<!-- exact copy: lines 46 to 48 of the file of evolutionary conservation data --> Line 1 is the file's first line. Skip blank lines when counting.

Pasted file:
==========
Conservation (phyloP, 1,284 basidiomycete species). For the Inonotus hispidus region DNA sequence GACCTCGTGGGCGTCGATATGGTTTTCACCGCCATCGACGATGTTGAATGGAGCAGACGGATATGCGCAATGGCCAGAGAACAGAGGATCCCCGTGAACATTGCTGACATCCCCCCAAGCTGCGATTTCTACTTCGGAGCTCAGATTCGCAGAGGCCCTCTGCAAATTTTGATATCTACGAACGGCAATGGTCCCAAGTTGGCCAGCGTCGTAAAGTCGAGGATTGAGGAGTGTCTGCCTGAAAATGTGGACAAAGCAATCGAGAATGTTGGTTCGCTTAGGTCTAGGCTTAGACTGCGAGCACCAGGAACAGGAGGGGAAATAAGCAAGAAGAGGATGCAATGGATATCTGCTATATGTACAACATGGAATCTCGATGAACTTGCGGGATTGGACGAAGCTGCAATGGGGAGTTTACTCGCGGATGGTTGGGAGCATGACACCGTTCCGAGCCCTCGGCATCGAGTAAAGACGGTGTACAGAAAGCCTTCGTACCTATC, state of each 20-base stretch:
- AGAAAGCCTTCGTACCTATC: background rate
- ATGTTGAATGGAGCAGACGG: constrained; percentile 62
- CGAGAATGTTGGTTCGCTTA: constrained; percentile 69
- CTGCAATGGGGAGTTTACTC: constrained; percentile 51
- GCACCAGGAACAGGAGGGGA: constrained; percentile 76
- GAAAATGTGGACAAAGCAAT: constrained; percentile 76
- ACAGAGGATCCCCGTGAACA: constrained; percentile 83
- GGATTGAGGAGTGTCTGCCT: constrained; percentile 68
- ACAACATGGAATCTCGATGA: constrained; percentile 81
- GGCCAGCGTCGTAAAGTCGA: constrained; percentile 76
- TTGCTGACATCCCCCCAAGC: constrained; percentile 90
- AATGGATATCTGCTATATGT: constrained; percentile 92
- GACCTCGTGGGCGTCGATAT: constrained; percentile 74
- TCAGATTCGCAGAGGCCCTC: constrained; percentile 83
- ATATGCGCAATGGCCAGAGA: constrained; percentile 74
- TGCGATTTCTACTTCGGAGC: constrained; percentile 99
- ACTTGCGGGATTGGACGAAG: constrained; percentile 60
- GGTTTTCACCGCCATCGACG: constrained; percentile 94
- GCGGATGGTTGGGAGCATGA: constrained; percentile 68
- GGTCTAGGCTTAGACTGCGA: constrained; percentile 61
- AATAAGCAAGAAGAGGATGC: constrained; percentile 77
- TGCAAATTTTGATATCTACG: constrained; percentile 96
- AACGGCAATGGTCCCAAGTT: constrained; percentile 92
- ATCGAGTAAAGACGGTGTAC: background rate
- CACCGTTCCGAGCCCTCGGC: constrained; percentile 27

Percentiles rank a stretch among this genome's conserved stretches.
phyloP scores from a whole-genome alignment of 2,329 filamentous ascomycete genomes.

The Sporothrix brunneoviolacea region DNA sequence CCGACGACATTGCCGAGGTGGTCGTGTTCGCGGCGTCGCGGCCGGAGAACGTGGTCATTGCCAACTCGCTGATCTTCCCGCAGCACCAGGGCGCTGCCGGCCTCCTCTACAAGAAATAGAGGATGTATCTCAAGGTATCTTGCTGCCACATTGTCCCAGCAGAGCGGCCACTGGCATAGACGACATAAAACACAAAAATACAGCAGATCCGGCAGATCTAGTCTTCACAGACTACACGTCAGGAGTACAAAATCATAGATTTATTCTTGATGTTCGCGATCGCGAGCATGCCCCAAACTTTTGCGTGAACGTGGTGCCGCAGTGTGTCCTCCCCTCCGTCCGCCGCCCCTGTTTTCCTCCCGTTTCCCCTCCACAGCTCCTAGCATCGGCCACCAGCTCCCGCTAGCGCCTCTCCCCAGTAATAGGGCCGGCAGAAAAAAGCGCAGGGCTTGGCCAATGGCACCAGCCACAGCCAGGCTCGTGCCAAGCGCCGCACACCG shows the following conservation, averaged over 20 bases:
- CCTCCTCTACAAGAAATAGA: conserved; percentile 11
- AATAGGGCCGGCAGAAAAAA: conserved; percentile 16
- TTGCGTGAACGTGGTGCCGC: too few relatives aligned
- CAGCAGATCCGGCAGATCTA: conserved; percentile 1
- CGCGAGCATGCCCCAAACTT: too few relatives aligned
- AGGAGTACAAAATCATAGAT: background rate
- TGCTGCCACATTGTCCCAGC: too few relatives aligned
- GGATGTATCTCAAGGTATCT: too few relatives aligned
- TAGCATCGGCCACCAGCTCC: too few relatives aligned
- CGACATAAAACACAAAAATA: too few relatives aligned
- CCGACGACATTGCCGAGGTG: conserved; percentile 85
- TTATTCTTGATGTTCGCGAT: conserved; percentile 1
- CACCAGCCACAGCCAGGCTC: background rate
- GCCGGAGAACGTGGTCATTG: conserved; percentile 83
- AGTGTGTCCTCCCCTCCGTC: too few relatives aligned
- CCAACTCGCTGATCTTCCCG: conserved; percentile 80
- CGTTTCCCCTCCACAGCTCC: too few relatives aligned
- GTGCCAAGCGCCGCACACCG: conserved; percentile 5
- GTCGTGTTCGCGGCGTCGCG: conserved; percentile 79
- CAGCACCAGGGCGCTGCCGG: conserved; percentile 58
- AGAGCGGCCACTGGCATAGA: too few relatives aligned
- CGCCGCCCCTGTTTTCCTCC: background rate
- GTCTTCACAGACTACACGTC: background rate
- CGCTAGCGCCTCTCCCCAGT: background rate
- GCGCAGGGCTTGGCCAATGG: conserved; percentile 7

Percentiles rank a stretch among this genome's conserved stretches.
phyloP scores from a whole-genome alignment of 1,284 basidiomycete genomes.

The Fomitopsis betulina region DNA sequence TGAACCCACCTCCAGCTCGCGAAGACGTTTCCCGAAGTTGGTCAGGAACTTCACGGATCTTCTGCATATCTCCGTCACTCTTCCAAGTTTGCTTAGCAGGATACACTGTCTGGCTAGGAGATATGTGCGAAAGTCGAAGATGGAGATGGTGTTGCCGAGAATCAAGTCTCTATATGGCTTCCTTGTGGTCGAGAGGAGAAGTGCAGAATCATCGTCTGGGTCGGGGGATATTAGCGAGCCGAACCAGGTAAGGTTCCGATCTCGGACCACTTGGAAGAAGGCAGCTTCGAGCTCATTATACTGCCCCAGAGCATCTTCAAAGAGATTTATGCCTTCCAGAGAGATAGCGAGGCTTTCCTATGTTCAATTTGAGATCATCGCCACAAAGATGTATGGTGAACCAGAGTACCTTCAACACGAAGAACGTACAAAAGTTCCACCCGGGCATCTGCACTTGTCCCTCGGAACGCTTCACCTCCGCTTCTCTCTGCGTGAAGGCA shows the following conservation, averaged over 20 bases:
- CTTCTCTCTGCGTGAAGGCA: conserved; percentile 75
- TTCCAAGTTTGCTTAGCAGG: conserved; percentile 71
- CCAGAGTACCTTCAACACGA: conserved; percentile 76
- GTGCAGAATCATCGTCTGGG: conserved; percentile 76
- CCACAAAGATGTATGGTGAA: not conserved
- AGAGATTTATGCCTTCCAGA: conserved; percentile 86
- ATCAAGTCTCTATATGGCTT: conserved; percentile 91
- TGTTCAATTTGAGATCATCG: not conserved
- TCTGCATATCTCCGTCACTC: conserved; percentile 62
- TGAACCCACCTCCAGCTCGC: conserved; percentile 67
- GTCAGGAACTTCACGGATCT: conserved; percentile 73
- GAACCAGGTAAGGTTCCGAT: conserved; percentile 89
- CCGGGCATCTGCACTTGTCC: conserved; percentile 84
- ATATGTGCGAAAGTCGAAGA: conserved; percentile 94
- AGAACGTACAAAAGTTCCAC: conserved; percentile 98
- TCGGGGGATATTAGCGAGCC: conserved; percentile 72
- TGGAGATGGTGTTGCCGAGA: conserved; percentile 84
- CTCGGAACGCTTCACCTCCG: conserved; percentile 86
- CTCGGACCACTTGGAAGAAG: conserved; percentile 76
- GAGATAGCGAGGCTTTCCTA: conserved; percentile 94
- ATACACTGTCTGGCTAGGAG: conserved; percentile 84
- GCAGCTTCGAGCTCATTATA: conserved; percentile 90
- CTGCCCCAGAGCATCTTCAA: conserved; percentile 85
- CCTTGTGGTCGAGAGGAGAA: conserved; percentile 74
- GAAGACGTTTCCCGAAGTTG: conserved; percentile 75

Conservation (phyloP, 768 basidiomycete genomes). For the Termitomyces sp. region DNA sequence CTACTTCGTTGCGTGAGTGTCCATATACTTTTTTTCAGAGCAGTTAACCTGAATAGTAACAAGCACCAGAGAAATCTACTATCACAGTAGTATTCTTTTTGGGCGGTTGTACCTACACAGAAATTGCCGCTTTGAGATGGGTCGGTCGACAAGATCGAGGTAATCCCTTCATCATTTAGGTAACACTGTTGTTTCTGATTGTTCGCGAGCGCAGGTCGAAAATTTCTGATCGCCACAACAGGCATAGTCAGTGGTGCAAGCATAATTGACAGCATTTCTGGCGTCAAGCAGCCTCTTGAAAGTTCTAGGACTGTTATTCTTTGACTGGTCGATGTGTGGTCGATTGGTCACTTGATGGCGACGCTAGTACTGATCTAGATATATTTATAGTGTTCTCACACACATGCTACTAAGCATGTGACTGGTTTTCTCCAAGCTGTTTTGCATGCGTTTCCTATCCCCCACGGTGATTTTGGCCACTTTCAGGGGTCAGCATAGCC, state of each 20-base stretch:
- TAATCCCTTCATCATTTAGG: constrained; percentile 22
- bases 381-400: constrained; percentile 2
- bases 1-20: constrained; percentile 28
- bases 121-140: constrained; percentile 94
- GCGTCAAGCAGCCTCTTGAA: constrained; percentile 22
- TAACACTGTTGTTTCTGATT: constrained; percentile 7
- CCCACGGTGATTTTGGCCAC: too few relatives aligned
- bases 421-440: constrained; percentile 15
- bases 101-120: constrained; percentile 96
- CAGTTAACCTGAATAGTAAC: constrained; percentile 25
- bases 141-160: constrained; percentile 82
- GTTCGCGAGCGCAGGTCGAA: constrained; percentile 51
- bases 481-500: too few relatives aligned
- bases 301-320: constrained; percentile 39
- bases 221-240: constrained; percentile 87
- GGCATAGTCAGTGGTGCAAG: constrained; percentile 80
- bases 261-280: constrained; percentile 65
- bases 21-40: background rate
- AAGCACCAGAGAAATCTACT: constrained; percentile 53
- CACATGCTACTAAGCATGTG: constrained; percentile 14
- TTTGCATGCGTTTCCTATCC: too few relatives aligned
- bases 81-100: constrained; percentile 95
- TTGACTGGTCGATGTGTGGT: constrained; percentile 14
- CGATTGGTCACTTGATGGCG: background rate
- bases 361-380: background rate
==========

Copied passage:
- CGTTTCCCCTCCACAGCTCC: too few relatives aligned
- GTGCCAAGCGCCGCACACCG: conserved; percentile 5
- GTCGTGTTCGCGGCGTCGCG: conserved; percentile 79